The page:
To run your report select Add-ons > Google Analytics > Run reports. The new report will appear in a seperate tab for you to view. Now, all you have to do is run this report whenever you need
the data or schedule to run it monthly.
Now you can copy the metrics that you get from this report and add them together with the metrics that we will scrape from the blog social shares.
Step 3: Find and scrape the number of social shares for each blog post
There are two ways you can find out how many times each one of your articles was shared on social media.
Option 1. Get the social share counts from your blog
If you have a plug-in that displays the number of times each post was shared, you can easily scrape this information for all of the blog posts on your website.
Option 2. Get the social sharing numbers from SharedCount
You can also get the links for each blog post, and enter those links automatically into SharedCount that will display the social media stats for each blog post.
We will use KDNuggets as an example and guide you through both of these options in two tutorials below. You can use the steps below to scrape your blog too.
Option 1: Scrape the social share counts from each article
- Open up the ParseHub web scraping application
- Go to http://www.kdnuggets.com/2015/06/index.html
- Click "New Project" and "Start project on this URL" get started.
Let’s select all of the articles on the page and navigate to the full articles.
- Select the first article by clicking on it.
- Select the rest of the articles by clicking on the next one. The name and URL of each one will be extracted, in their own CSV row or JSON scope.
- Rename the selection articles.
- Click on the "plus" button next to the command "Begin new entry in articles" to open up the command menu, and choose the Relative Select tool.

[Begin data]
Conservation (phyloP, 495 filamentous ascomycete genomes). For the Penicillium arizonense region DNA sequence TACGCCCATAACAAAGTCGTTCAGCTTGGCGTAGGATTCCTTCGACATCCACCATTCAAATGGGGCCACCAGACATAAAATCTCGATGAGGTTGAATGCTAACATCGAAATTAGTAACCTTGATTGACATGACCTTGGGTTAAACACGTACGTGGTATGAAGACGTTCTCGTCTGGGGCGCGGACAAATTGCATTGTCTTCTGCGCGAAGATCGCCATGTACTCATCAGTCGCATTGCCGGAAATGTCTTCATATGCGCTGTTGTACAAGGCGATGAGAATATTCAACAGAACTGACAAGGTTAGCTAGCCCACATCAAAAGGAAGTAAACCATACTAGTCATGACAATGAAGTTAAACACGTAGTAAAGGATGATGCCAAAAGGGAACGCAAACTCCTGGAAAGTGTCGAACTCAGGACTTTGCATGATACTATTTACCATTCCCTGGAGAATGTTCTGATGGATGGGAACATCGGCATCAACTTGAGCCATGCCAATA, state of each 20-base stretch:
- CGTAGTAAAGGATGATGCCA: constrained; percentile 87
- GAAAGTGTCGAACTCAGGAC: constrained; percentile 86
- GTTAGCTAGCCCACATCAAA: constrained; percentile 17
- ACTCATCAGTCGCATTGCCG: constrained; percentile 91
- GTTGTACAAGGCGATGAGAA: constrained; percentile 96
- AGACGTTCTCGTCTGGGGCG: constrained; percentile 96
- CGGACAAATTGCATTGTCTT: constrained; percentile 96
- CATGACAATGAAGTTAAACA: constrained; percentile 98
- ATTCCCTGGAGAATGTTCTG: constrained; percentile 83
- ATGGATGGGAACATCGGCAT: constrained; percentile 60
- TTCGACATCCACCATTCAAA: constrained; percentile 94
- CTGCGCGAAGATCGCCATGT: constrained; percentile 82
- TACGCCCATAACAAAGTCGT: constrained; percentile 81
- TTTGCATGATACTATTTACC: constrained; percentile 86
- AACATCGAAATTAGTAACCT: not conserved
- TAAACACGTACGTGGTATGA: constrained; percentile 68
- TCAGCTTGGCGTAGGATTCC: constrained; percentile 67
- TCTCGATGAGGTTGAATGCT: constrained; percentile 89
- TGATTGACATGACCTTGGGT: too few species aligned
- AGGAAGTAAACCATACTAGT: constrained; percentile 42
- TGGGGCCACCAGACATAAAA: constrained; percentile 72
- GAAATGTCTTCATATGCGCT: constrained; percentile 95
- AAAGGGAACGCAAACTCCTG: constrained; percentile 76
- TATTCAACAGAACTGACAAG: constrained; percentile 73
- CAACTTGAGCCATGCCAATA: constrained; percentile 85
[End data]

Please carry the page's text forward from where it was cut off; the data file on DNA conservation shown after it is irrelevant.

- Click on one of the article titles. Now, hover over the date of the article and click on it. All of the dates for all of the articles will be selected and extracted for you.
I notice that each one of the dates has a dash before the date, which I would like to get rid of. I can do this by adding an Extract command, and choosing to Use regex. To extract only the date I enter:
- Click on the "plus" button next to "Begin new entry in articles" once again, and add a Click command.
Choose to Create New Template and name it details. You will be taken to the first article on the page. Everything you do on this template will apply to every article that we selected on the previous template
- Let’s select and extract the share counts for this specific article. With the Select tool, click on the number beside the “Google Plus” share icon.
Add another Select command from the "plus" button next to "Select page", and click on the number beside the orange “Share” icon.
Run your project and download the data!
- Click on the Get Data button at the top right of the project design tab.
- Click "Run" and "Save and Run"
- Wait a few minutes and refresh the page. Download your results in JSON or CSV.
You can also interact with the ParseHub REST API with your run token and your API key.
Option 2: Automate, entering hundreds of links from your blog into SharedCount to get the social shares
- Open up the ParseHub extension
- Go to http://www.kdnuggets.com/2015/06/index.html
- Click New Project to get started
Select all of the articles on the page and navigate to the full articles.